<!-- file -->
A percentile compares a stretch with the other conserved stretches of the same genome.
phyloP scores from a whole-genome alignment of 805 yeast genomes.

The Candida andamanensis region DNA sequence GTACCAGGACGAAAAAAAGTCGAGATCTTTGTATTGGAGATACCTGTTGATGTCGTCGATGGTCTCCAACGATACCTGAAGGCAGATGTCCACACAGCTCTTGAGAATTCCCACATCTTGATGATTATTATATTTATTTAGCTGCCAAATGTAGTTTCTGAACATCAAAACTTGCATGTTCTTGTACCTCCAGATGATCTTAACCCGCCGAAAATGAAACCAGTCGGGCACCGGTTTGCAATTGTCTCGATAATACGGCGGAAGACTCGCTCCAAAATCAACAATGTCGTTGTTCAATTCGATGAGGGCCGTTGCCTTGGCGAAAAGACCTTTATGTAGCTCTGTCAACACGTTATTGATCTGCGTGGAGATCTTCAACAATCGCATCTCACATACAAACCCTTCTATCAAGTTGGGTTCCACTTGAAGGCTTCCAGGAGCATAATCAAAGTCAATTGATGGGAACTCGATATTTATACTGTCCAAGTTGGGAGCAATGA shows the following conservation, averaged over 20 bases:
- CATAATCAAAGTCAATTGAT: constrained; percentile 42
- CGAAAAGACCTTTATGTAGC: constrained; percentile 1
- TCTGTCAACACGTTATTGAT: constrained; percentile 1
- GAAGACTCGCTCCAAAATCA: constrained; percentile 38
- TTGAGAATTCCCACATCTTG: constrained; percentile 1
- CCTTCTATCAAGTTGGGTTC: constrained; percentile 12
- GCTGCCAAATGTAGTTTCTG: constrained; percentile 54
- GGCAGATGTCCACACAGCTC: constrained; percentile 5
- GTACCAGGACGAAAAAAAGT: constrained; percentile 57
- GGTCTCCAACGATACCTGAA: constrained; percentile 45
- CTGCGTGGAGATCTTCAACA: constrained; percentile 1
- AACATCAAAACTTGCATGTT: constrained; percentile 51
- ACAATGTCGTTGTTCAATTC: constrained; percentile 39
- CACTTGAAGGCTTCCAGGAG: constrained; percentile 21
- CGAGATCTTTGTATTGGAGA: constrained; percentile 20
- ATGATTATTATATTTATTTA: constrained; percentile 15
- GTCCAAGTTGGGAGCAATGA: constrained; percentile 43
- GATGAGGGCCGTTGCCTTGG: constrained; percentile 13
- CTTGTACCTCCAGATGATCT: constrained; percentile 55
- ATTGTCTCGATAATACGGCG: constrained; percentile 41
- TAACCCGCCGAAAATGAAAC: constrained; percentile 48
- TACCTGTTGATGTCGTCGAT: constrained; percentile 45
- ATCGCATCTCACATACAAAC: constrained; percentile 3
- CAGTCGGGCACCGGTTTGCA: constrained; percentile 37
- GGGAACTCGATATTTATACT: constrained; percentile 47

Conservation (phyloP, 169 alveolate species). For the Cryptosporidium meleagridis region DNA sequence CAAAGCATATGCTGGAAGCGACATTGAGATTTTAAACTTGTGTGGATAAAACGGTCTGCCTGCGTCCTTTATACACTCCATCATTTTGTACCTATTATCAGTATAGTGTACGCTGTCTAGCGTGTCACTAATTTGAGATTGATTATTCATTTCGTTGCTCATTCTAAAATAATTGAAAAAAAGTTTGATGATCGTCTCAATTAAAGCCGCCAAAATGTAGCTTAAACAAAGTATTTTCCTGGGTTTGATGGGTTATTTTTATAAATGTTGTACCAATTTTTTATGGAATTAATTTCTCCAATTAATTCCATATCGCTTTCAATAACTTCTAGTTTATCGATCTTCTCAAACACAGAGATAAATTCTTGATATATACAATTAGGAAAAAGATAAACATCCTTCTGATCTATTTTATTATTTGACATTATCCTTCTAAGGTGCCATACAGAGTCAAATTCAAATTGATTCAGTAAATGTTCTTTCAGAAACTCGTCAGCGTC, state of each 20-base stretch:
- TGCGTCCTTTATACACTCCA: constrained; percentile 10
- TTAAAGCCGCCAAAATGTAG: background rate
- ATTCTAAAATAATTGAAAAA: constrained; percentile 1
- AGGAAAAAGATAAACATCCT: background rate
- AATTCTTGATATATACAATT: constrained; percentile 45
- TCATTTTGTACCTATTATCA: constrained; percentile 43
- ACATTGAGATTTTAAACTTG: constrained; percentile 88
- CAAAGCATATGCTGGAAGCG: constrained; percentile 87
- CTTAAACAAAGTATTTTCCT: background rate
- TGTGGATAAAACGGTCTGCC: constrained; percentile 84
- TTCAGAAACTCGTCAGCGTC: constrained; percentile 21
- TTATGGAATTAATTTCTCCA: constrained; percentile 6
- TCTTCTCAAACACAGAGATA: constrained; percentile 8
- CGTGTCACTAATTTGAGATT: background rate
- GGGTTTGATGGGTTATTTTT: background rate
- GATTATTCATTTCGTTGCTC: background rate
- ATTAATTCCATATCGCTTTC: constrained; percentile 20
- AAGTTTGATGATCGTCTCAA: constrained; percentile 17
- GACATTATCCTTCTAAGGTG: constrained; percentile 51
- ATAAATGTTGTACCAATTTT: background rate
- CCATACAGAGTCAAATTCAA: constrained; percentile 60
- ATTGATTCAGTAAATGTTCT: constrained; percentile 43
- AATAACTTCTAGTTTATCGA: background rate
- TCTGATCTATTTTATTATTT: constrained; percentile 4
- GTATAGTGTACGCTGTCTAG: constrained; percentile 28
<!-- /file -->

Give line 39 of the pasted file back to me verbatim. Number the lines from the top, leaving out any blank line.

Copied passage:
- TGTGGATAAAACGGTCTGCC: constrained; percentile 84